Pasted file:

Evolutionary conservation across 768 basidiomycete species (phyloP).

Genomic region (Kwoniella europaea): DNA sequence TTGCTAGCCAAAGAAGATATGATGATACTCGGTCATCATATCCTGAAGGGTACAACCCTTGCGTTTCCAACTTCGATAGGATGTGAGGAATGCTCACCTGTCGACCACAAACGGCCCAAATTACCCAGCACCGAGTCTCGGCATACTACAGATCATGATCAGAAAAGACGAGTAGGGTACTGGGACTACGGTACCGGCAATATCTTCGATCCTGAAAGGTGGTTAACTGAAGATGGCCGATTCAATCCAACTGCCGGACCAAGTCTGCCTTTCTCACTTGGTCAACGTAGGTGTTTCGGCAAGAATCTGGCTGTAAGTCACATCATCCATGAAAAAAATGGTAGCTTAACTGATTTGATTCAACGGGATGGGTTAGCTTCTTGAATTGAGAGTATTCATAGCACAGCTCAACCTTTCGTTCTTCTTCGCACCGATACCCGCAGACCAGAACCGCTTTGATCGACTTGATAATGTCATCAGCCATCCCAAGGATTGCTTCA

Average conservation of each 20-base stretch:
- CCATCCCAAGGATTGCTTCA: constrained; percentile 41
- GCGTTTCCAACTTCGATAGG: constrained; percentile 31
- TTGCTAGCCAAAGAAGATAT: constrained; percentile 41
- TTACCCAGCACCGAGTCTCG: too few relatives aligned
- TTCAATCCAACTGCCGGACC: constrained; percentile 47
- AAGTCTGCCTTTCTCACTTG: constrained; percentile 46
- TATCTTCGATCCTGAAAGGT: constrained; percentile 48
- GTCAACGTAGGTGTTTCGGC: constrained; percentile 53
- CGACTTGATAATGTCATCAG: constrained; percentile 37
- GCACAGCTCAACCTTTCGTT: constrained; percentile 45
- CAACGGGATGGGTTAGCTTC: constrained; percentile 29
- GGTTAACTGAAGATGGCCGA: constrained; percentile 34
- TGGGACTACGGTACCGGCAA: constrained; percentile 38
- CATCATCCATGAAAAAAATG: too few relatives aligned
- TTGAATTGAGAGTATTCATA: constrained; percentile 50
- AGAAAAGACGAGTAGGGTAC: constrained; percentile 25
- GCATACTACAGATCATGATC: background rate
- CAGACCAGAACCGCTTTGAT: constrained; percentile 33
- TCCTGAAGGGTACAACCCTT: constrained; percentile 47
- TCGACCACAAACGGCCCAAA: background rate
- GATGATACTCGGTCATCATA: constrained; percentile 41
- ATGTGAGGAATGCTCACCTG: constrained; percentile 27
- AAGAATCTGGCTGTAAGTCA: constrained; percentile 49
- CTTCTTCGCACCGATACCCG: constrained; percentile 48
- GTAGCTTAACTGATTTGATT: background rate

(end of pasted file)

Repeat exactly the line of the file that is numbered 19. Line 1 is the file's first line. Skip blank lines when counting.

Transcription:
- AGAAAAGACGAGTAGGGTAC: constrained; percentile 25